The genesis of genius. The tiny books. - The tiny, hand-lettered, hand-bound books Charlotte and Branwell Brontë made as children surely qualify. Measuring about 2.5 by 5 centimeters, page after...
4 hours ago
Saturday 26 April
Study Day: Words of War
West Lane Baptist Centre, Haworth 10am - 4pm
As part of a series of events throughout 2014 to commemorate the outbreak of the First World War, this accessible study day will explore the connections between war and literature. Led by Charmian Knight and Luke Spencer, this study day will be divided into two, the first half will focus on the experiences of women, while the second part will examine poetry and war.
Writing the Women's War
Of the choices facing women in the 'Great War': to support the fighting, or try to ignore it; to nurse the wounded, or suffer in silence; one of the braver options was to write about it. This session by Charmian Knight will centre on novels written during or just after the war (not exclusively by women) which explore their situation at the time. The themes and insights that emerge should enhance our understanding of the war's effects on women generally, and writers especially.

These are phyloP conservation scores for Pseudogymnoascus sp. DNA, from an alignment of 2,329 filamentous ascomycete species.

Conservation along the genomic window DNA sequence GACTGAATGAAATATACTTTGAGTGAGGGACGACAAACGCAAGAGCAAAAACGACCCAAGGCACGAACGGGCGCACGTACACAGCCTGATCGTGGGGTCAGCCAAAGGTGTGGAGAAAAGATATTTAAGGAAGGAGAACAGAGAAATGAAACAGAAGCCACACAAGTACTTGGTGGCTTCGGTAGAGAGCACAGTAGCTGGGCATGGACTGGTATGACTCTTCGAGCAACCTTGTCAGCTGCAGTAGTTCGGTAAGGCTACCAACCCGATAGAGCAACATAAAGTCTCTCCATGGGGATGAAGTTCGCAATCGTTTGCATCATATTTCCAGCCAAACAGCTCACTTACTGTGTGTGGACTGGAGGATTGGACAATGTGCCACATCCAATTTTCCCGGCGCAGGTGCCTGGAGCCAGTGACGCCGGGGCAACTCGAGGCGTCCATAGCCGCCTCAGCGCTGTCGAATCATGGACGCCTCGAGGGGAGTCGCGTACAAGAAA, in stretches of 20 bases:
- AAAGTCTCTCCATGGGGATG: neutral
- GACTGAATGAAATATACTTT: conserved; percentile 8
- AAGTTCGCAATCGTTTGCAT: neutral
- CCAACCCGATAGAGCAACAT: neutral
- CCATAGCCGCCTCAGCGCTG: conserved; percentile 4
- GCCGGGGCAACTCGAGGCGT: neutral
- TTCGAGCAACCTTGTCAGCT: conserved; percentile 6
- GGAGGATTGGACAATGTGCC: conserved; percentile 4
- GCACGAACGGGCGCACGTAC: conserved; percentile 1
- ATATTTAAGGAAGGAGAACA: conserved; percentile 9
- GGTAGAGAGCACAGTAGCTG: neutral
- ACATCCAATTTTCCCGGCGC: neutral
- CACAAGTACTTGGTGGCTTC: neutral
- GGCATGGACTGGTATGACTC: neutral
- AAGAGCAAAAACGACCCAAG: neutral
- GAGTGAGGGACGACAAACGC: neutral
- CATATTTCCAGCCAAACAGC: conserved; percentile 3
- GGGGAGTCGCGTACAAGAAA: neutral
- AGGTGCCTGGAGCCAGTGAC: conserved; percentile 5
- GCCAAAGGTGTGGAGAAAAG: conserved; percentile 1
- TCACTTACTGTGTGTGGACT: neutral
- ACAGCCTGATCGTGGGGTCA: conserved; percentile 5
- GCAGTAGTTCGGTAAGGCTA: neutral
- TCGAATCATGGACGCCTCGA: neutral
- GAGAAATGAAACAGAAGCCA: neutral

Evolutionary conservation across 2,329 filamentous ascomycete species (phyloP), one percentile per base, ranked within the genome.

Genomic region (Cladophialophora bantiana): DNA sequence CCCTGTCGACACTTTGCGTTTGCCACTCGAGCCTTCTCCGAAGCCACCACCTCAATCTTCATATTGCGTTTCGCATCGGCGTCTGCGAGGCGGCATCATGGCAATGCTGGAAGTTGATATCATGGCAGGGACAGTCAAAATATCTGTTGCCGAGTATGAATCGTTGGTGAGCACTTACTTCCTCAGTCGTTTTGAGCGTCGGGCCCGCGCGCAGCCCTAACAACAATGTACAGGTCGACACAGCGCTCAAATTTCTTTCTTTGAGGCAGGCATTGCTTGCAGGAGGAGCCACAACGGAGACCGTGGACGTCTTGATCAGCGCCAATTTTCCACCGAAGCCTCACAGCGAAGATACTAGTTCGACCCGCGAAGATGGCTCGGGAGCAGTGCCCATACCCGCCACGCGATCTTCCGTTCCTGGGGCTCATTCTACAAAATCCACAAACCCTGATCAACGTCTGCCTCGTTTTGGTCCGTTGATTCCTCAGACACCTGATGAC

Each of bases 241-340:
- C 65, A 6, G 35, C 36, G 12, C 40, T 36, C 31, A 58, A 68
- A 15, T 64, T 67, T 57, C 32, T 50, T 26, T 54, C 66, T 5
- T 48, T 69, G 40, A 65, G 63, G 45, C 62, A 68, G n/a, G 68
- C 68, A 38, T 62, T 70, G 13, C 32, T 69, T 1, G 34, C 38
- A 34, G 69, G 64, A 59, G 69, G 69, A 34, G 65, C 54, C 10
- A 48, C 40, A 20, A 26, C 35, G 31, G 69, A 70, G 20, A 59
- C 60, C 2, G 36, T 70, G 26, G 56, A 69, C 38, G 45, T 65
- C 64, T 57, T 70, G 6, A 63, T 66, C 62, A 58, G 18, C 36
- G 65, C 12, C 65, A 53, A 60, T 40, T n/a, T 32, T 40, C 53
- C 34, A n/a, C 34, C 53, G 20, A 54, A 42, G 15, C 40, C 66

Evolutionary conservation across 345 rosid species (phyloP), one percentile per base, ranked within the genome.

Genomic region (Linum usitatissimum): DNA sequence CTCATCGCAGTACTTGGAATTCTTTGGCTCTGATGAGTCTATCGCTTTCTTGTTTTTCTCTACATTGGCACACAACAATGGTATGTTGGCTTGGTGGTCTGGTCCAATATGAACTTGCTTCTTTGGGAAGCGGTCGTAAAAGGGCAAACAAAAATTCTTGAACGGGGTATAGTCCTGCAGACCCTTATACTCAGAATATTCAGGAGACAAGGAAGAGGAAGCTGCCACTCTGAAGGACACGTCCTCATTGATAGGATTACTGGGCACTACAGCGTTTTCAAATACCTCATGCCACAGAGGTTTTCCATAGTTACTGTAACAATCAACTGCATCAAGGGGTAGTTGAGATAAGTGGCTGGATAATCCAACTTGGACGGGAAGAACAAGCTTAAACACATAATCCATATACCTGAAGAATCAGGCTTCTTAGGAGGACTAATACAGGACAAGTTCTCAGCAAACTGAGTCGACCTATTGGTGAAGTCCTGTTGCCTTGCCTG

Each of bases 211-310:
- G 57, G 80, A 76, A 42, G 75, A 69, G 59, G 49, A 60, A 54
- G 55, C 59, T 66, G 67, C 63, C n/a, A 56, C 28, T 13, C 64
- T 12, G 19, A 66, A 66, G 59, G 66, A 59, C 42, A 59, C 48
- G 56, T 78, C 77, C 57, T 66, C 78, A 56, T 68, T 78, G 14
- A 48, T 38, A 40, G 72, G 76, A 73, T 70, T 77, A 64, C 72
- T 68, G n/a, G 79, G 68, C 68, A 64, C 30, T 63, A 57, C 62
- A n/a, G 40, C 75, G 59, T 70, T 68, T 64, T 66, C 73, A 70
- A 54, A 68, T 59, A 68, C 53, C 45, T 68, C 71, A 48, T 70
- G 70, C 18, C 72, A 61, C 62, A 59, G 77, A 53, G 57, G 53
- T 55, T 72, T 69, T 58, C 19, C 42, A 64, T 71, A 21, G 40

Heroic sacrifice, tragic waste or grim farce? Some poets’ views of war.
War has always inspired poets and their responses to it have included everything from simple patriotism to moral outrage, from intense pity to sardonic humour. In this centenary year of the start of the First World War it is especially appropriate to consider some of the things that poets have said about large-scale armed conflict. Luke Spencer will introduce and discuss a selection of poetry from the late sixteenth century to the 1960s, with special emphasis on the ways in which poetic language and form have interacted with changing social conditions and abiding moral concerns.
To book tickets contact firstname.lastname@example.org / 01535 640188 or book online at www.bronte.org.uk/whats-on